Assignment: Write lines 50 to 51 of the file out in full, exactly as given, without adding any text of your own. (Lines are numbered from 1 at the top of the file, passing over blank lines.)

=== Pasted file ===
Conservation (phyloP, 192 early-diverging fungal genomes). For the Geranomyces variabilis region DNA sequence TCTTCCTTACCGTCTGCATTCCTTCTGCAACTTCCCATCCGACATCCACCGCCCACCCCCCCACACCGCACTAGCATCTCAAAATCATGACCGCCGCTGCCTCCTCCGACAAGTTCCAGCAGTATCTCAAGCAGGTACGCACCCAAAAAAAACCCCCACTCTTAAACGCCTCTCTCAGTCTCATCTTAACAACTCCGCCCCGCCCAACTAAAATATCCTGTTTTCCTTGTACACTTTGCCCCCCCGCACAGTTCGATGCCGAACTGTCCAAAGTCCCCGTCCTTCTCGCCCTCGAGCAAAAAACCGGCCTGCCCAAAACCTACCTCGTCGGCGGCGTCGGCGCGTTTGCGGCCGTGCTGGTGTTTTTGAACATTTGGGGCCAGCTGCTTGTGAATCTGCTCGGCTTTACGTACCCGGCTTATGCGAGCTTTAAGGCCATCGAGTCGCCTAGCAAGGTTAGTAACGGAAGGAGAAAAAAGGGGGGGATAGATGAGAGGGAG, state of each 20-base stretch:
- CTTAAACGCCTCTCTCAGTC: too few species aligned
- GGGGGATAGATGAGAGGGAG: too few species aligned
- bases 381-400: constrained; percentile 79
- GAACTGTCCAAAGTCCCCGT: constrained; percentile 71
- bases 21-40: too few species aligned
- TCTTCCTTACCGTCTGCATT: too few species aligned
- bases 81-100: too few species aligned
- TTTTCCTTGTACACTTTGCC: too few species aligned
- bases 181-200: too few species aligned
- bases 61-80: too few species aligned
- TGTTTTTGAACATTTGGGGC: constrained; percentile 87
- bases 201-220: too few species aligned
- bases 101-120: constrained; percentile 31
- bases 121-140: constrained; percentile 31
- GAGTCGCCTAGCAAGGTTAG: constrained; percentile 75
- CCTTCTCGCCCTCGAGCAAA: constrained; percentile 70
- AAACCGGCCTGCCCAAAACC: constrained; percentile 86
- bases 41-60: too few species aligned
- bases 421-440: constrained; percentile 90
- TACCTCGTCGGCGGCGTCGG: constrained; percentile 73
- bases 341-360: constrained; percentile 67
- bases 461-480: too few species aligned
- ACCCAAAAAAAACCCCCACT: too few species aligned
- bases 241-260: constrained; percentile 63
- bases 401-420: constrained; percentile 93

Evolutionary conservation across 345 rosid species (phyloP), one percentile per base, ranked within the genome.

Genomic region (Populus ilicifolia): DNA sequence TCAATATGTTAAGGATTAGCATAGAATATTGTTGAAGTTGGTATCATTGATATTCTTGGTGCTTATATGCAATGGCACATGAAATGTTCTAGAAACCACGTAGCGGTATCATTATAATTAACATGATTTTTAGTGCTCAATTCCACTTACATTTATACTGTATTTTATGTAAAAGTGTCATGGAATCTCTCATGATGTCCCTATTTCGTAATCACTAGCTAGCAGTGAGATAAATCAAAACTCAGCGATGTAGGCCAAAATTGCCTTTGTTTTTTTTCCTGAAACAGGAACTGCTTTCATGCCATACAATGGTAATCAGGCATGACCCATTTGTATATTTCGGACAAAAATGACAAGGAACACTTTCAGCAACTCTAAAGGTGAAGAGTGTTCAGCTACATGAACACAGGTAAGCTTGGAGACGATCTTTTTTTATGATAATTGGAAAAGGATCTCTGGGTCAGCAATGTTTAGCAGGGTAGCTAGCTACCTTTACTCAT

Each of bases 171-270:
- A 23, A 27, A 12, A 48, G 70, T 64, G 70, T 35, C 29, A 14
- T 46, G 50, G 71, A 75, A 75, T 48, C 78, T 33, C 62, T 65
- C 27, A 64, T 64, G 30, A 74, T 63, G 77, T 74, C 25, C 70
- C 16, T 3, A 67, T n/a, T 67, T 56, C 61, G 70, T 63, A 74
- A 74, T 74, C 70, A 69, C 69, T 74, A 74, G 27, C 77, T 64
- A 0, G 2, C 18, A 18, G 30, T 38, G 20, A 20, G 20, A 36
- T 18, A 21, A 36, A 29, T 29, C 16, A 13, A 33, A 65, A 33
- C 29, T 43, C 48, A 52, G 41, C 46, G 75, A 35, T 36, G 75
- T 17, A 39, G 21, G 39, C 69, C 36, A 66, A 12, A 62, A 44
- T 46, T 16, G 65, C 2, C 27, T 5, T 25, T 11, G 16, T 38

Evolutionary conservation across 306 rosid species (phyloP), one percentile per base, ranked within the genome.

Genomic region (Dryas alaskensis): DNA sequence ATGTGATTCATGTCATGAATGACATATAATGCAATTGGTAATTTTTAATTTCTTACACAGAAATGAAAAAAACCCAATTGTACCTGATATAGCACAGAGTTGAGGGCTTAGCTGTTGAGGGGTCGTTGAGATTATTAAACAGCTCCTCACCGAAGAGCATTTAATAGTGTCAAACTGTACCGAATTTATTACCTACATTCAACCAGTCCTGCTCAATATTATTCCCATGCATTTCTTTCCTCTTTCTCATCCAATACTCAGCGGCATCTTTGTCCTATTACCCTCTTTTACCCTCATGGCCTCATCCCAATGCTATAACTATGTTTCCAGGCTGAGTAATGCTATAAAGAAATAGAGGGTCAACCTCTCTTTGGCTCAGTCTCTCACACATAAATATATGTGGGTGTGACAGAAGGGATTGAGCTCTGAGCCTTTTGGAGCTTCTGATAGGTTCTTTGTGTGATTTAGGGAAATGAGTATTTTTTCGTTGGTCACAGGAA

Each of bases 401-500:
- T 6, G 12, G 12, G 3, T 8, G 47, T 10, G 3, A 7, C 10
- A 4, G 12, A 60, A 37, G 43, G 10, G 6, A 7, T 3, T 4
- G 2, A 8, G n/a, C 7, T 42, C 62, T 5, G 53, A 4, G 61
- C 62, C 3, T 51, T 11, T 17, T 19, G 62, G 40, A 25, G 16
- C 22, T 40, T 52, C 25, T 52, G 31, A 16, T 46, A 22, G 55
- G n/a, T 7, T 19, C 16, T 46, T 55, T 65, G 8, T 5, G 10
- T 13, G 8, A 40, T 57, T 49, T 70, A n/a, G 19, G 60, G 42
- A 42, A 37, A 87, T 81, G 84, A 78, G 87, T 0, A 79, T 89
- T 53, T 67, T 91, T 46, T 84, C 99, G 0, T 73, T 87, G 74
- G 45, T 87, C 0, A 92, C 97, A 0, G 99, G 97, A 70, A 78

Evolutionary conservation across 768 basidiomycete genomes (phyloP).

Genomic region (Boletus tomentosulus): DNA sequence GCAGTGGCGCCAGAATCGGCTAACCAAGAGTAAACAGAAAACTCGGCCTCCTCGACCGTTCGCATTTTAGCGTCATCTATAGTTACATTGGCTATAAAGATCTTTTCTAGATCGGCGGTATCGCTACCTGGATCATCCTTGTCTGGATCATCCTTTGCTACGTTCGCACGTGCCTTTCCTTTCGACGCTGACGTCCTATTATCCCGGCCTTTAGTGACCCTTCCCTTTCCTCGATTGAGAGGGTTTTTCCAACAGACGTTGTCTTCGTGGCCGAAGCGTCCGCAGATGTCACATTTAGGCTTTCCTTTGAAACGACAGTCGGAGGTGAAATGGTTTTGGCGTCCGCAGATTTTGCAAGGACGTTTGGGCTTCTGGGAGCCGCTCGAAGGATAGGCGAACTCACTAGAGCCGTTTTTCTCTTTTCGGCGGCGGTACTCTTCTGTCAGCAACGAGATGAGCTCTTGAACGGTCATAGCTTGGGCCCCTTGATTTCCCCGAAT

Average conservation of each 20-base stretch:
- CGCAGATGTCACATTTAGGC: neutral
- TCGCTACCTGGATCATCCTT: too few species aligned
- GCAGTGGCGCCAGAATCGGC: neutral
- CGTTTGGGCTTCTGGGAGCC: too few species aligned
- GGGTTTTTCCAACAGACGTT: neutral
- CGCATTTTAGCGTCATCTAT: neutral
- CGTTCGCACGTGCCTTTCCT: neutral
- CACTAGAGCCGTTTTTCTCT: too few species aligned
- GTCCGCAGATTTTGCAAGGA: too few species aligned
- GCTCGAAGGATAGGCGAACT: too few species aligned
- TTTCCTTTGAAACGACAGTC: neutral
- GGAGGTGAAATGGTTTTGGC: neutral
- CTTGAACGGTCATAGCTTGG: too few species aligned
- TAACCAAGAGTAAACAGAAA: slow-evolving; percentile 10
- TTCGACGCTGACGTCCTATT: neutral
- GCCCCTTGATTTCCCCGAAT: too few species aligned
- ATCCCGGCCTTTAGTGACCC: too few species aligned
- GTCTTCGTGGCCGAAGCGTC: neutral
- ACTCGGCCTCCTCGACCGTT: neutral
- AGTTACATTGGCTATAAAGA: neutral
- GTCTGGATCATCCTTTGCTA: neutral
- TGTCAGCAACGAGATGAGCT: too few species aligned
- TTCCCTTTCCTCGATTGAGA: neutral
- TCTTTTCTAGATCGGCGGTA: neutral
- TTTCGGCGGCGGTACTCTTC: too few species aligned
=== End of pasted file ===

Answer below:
- A 42, A 37, A 87, T 81, G 84, A 78, G 87, T 0, A 79, T 89
- T 53, T 67, T 91, T 46, T 84, C 99, G 0, T 73, T 87, G 74